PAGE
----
The knitting internet has been abuzz with reports from the Edinburgh Yarn Festival these past two weeks. You may well already have read about the amazing atmosphere, the inspiring classes and the wonderful products on offer. But we just had to add our own voices to the chiming chorus of praise for a truly spectacular event and, of course, to let you all know a little bit about some exciting new things that will be coming to TIK as a result of our research trip!
While we took lots of photos of the stands and pretty knits, this one of Jenny seems to sum up the weekend the best… Walking in to the marketplace on Friday was literally a jaw dropping experience. It’s difficult to describe in words the impact of so many beautiful yarns in one place, alongside the buzz of the (massive) crowds of knitters and the energy of the many enthusiastic stallholders.
We dove right in to the melee and spent a wonderful afternoon immersed in colour, texture and creativity. Frequently our eyes were caught by a stunning garment or accessory passing by. Many hardy knitters disregarded the rising heat levels among the crowds and continued to proudly display their wares. My own Cameo was packed away after the first hour, but those wonderful knitters have placed “Breathing Space“, “Enchanted Mesa“, “Epistrophy” firmly at the top of my queue. This gorgeous Carpino also made me delighted about my choice of project for our Spring KAL!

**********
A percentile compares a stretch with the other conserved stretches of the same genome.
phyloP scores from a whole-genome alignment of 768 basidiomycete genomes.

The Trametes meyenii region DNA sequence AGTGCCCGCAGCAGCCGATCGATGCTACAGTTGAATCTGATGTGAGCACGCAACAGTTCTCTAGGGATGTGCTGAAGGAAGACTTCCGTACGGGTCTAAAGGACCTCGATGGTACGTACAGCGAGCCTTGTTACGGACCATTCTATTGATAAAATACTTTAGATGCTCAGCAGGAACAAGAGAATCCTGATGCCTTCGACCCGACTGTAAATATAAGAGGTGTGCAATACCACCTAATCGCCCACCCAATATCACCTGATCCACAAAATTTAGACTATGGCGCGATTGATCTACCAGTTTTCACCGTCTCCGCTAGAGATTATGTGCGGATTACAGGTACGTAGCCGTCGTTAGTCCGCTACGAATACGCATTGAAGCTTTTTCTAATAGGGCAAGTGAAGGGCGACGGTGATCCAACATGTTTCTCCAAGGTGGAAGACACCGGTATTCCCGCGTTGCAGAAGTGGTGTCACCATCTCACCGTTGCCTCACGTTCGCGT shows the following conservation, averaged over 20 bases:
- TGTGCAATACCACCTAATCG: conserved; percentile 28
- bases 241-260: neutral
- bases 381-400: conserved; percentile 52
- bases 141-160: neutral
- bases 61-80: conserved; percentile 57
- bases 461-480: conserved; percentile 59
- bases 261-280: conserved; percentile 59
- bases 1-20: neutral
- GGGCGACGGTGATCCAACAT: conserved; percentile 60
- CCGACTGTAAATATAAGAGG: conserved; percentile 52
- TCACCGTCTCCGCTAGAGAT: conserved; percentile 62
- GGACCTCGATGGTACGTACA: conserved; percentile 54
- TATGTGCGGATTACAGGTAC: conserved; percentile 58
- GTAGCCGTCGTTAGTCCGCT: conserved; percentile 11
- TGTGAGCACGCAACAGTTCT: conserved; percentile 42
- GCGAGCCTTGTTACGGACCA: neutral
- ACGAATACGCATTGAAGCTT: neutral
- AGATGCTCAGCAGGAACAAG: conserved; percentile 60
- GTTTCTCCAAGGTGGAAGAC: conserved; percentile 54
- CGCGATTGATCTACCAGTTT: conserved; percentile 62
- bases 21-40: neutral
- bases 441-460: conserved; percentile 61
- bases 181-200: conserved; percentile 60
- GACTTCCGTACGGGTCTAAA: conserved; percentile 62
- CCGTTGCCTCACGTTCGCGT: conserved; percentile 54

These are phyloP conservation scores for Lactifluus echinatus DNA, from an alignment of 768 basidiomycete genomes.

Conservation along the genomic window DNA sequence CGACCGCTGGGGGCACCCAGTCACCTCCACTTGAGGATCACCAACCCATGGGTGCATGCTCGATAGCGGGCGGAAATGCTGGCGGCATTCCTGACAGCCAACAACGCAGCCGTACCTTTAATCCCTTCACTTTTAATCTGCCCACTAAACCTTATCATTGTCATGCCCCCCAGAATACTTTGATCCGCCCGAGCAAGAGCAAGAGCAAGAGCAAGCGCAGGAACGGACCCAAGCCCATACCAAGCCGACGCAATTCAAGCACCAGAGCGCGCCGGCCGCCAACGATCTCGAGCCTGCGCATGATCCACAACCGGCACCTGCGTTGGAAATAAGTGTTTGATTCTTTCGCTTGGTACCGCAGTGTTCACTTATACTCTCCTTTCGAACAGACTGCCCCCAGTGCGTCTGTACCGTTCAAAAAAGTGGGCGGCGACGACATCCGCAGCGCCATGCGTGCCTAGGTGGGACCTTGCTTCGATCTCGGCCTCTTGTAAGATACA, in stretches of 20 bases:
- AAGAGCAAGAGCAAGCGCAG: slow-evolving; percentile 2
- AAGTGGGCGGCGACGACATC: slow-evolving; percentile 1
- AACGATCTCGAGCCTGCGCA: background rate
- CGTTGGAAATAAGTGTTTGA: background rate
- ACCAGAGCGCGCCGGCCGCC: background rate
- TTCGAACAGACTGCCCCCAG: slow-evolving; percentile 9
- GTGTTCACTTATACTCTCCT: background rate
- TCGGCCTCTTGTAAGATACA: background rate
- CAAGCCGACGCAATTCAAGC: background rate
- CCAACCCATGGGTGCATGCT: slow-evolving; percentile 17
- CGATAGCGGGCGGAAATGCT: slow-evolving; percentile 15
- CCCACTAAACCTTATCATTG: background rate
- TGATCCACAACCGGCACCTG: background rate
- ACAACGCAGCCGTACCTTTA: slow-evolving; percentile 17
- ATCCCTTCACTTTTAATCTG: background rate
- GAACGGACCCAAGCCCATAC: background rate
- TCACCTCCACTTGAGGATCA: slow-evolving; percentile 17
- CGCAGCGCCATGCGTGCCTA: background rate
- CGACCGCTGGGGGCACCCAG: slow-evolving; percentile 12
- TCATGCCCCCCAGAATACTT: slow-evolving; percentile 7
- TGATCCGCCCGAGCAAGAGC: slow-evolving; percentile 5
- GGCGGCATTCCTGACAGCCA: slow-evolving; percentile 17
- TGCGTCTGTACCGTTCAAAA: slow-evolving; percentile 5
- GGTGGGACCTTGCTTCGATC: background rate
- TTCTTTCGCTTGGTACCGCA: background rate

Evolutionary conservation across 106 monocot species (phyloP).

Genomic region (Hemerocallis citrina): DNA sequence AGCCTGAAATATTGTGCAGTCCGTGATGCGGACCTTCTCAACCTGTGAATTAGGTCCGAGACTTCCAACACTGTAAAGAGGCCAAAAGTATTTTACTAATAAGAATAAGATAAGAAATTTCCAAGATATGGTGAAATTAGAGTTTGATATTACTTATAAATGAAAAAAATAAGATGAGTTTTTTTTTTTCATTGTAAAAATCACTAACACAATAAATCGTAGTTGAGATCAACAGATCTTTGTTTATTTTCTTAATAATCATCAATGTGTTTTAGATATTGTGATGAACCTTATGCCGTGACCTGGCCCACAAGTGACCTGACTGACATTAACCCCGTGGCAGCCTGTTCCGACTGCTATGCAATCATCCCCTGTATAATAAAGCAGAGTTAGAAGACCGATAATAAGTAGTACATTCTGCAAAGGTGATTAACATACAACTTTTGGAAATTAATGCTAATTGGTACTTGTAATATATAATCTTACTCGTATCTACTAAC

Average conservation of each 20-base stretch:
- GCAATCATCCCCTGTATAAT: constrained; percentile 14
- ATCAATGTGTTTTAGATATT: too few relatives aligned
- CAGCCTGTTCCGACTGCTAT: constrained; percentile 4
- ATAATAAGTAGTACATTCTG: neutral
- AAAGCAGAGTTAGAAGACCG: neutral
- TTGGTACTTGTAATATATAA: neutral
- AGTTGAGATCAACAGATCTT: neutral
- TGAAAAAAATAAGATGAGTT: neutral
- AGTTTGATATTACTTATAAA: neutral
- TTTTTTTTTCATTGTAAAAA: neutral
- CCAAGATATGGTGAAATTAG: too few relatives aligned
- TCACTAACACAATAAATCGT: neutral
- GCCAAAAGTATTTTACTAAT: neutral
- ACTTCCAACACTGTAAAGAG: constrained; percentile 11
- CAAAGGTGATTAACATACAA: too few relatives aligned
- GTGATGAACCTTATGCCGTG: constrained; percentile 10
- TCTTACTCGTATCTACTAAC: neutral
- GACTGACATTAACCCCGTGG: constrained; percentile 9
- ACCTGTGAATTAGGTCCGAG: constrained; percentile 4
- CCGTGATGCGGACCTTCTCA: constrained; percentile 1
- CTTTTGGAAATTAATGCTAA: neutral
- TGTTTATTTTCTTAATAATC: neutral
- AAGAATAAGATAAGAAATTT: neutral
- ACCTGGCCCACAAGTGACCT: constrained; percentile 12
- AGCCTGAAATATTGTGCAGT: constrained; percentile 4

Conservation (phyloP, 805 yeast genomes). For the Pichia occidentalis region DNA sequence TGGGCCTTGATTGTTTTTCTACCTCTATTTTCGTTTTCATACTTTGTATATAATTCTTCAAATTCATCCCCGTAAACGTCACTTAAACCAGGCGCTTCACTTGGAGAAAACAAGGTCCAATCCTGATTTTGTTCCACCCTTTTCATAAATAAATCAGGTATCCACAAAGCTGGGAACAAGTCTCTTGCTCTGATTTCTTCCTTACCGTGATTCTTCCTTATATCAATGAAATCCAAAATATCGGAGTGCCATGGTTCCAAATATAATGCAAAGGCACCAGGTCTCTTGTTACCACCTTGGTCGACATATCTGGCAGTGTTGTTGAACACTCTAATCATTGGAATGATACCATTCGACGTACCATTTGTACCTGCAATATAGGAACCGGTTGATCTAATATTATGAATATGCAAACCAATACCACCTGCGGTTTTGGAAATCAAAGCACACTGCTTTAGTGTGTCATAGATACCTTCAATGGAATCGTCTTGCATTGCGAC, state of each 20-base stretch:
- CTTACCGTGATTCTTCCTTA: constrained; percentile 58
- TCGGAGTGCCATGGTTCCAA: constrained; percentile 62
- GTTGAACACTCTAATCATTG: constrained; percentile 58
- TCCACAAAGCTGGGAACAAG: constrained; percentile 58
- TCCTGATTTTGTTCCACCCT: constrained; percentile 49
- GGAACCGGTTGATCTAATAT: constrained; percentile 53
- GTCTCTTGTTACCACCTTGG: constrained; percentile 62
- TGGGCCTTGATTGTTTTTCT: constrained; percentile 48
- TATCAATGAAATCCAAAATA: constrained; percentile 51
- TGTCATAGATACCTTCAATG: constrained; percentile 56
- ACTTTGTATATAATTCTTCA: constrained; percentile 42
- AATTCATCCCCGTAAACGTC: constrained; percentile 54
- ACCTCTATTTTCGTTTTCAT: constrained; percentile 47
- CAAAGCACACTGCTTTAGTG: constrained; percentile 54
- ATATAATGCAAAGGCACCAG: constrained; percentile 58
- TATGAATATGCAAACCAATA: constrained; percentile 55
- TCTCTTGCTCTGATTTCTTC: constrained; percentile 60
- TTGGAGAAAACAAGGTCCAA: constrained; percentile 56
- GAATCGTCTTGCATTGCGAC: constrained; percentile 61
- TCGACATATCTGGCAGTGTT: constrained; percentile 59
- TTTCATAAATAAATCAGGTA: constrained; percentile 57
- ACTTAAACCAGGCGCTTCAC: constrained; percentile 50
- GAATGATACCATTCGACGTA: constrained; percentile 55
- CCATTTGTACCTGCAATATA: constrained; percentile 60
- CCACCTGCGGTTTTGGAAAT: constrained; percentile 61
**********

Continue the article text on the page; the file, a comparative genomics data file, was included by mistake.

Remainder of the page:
Speaking of Carpino, Carol Feller was just one of the many familiar faces we spotted. She was at EYF to exhibit her own exclusive yarn line, called “Nua“. If you haven’t had a chance to check it out yet then pop on in to the shop for a peek when you can! We also got the chance to catch up with some of our previous guest tutors, including Woolly Wormhead and Justnya Lorkowska. Justnya will be back at TIK this coming July (details very soon) and we’re hoping to nab Woolly for a return trip to Dublin later in the year too.
So back to the pretties then. If you’ve been following our social media these last few days you will know we have already had a delivery of yarns from The Fibre Co. Their stand was really special, filled with truly stunning yarns, fresh flowers and fabulous samples. Among them was Tsumuzikaze, which I had been eyeing since it’s release and just had to try on. It is wrong to order a whole line of yarn based on a love for one project? If so, I don’t want to be right… 😉